• Yelling or using profanity.
• Criticizing a person persistently
or constantly belittling a person's
opinions.
• Blocking applications for
training, leave or promotion.
(Canadian Centre for Occupational
Health & Safety)
Consequences of Workplace Harassment
Victim
• Shock, anger,
frustration/helplessness
• Increased sense of
vulnerability
• Loss of confidence
• Physical symptoms
(sleeplessness, appetite)
• Psychosomatic symptoms
(headaches, stomach
aches)
• Panic or anxiety
• Family tension and stress
• Inability to concentrate
• Low morale
• Poor productivity
Workplace
• Absenteeism
• Turnover
• Costs (EFAP, sick leaves,
WSIB, grievances)
• Accident/injuries
• Morale
• Customer service
• Image, reputation
• Violent situation
Policy and Program for Workplace Harassment
Anti-Discrimination Policy:
• The policy will be reviewed annually.
• The policy will be made available in
electronic format and in written format
to be posted in the workplace.
• The policy is approved by the Board
of Governors.
Reporting Workplace Harassment
Options for Reporting Workplace Harassment:
1) Human Rights & Equity Services
A person wishing to make a complaint of harassment may choose to adhere to any of the
following processes:
Informal Resolution without a Written Complaint
- The complainant requests the assistance of a Human Rights and Equity (HRES)
Officer to stop the offending behaviour.
Informal Resolution with a Written Complaint
- A complainant may file a signed, written complaint of breach of the policy.
- The respondent shall be provided with a copy of the complaint and is given the
opportunity to respond.
- The HRES Officer may contact persons of authority over the respondent.
Formal Resolution with a Written Complaint
- A formal hearing will be conducted before a tribunal selected from the
membership of a Hearing Panel.
Refer to the McMaster Anti-Discrimination Policy for procedures on how
a complaint will be addressed.
Reporting Workplace Harassment – continued
Options for Reporting Workplace Harassment:
2) Human Resources – Employee and Labour Relations
A worker may contact a Labour Relations (LR) Advisor to report
incident(s) of harassment. Workers may choose to resolve the
complaint through informal or formal procedures with assistance of
an Advisor.
Workers may consult the workplace harassment language in their
respective collective agreement and contact their union
representative as needed.
Video: “Harassment: Keeping it
Out of the Workplace”
Think you’re a Victim?
• DO NOT RETALIATE.
You may end up looking
like the perpetrator and will most certainly cause confusion
for those responsible for evaluating and responding to the
situation.
Think you’re a Victim, continued…
• FIRMLY tell the person that his or her behaviour is not
acceptable and ask them to stop. You can ask a
supervisor or union member to be with you when you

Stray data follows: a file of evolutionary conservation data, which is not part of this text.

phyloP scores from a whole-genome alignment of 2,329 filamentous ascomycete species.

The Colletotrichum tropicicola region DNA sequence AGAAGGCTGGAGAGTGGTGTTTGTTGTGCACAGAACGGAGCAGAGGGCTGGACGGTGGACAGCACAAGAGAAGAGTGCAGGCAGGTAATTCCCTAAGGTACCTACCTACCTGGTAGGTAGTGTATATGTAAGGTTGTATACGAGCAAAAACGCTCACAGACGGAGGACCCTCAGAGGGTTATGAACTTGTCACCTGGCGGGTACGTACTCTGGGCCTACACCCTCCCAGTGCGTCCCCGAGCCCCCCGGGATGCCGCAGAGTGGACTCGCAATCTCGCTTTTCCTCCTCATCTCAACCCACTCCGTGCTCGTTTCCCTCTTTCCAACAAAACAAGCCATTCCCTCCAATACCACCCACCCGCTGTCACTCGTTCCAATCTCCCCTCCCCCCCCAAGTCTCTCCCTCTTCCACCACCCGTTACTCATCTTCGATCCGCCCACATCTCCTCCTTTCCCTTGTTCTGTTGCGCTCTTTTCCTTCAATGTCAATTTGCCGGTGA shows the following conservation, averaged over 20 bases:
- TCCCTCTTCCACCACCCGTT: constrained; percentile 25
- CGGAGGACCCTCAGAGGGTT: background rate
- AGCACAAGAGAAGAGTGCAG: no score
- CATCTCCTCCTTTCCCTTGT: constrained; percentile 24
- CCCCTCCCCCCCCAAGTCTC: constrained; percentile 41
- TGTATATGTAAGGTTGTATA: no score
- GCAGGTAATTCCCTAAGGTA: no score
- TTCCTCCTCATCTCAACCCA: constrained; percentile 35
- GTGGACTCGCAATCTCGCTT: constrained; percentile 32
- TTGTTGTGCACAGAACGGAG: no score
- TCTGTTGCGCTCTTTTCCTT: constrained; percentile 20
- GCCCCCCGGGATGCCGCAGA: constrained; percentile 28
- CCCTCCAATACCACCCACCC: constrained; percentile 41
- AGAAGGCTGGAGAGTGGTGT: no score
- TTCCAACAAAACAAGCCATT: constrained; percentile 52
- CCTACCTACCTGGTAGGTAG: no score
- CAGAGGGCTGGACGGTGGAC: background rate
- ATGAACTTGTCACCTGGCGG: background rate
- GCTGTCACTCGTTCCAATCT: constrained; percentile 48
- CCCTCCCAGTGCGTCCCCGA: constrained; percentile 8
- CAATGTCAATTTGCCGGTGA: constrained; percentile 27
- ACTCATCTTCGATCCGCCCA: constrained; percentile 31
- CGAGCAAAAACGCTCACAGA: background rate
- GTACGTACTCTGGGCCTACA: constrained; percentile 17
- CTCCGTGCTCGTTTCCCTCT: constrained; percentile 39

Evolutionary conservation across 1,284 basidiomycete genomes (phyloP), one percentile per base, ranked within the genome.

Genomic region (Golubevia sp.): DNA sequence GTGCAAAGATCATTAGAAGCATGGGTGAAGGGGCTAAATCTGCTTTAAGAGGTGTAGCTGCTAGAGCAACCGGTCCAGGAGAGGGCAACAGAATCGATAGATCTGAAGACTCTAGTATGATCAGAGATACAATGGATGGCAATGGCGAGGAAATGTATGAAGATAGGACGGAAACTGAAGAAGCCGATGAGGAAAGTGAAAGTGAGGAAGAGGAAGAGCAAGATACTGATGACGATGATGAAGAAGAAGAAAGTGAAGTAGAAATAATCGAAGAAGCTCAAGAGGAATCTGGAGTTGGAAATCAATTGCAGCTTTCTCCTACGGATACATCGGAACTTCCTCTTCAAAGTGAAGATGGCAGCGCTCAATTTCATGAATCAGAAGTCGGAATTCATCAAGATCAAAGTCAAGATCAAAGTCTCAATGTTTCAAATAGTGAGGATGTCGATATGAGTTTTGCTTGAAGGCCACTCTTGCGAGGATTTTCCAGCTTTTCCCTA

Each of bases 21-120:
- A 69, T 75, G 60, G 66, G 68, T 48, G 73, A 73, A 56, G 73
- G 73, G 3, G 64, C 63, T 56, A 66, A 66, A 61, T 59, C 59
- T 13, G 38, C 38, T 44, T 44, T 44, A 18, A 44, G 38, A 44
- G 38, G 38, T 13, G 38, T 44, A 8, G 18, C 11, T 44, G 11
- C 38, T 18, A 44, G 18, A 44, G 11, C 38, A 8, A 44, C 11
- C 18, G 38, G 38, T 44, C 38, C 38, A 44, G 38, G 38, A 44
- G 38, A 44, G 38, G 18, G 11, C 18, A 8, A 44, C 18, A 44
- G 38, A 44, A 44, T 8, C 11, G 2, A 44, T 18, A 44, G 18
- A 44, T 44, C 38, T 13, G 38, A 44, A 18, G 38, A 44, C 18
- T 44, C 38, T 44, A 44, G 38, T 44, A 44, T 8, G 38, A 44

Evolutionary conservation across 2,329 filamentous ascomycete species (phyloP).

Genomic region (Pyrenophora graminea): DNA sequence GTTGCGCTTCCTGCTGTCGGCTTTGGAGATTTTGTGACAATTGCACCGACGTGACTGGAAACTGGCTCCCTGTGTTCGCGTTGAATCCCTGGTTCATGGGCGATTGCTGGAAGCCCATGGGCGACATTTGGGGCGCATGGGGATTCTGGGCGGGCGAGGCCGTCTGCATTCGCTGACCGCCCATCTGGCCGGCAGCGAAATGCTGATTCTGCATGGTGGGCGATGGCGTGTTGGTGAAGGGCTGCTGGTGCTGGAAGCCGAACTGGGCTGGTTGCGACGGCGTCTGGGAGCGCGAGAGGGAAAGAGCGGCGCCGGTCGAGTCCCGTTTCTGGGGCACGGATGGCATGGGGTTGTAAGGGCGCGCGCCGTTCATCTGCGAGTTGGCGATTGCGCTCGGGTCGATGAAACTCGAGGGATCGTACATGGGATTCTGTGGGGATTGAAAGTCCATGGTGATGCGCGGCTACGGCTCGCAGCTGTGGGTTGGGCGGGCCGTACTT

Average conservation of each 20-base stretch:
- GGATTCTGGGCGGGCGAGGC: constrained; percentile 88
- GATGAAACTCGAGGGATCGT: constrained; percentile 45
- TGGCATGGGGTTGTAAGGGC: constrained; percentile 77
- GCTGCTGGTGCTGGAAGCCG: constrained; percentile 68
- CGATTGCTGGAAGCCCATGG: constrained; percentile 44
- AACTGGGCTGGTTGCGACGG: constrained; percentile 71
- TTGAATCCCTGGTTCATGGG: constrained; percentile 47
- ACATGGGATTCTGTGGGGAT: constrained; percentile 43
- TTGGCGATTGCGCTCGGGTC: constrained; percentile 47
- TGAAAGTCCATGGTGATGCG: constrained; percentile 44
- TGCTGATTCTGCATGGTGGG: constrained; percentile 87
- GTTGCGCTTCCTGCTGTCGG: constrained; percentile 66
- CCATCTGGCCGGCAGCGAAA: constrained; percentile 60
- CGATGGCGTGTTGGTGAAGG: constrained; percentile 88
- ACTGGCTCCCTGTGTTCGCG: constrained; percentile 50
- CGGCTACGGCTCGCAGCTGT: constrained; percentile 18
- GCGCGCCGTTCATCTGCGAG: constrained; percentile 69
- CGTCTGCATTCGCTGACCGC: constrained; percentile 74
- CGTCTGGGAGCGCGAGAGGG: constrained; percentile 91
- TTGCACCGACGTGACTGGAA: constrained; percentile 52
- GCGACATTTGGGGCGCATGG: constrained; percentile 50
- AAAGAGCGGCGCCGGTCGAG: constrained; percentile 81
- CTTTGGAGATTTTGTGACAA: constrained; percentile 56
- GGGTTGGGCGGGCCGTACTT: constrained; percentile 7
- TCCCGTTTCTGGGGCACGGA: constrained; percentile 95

approach the person.
• KEEP a factual journal or diary of daily events. Record:
– The date, time and what happened in as much detail
as possible
– The names of witnesses
– The outcome of the event
• Remember, it is not just the character of the incidents,
but the number, frequency, and especially the pattern
that can reveal the bullying or harassment.
Think You’re a Victim - continued
• KEEP copies of any letters, memos, e-mails, faxes, etc.,
received from the person.
• REPORT the harassment to the person identified in your
workplace policy, your supervisor, or a delegated manager.
If your concerns are minimized, proceed to the next level of
management.
• Remember: You are NOT to blame!
Scenario
• Philip is constantly being put down and criticized by one of
his coworkers. He has no idea why she does not like him,
but clearly she does not. Sometimes the insults are
overheard by his coworkers, and other times muttered so
quietly that no one can hear….or they are spoken behind
closed doors with no witnesses. Philip is having trouble
sleeping and has seen his doctor for stress-related
symptoms.
• What should Philip do?
Philip Should….
• Firmly tell his harasser that her behaviour is unacceptable
and ask her to stop.
• Keep a factual journal of daily events. Record time, date,
what happened in as much detail as possible, including
names of witnesses, and outcome of the event.
• Keep copies of all correspondence received from the
harasser.
• Report the harassment to supervisor, HR, etc.
• Access the Employee & Family Assistance Program.
Program for Harassment Prevention in the Workplace
Internal Resources:
•
Supervisor/Manager
•
Human Rights and Equity Services (HRES)
•
Employee and Labour Relations (ELR)
•
Your Union Representative
•
Security Services: ext 24281 Campus Emergency: ext 88 Offsite: refer to
emergency # offsite
•
Employee and Family Assistance Program (EFAP): Human Solutions:
www.humansolutions.ca
•
Environmental and Occupational Health Support Services (EOHSS):
www.workingatmcmaster.ca/eohss
•
FHSc Safety Office: www.fhs.mcmaster.ca/safetyoffice/
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Title Title Title Title June 13, 2006 Peter George Ken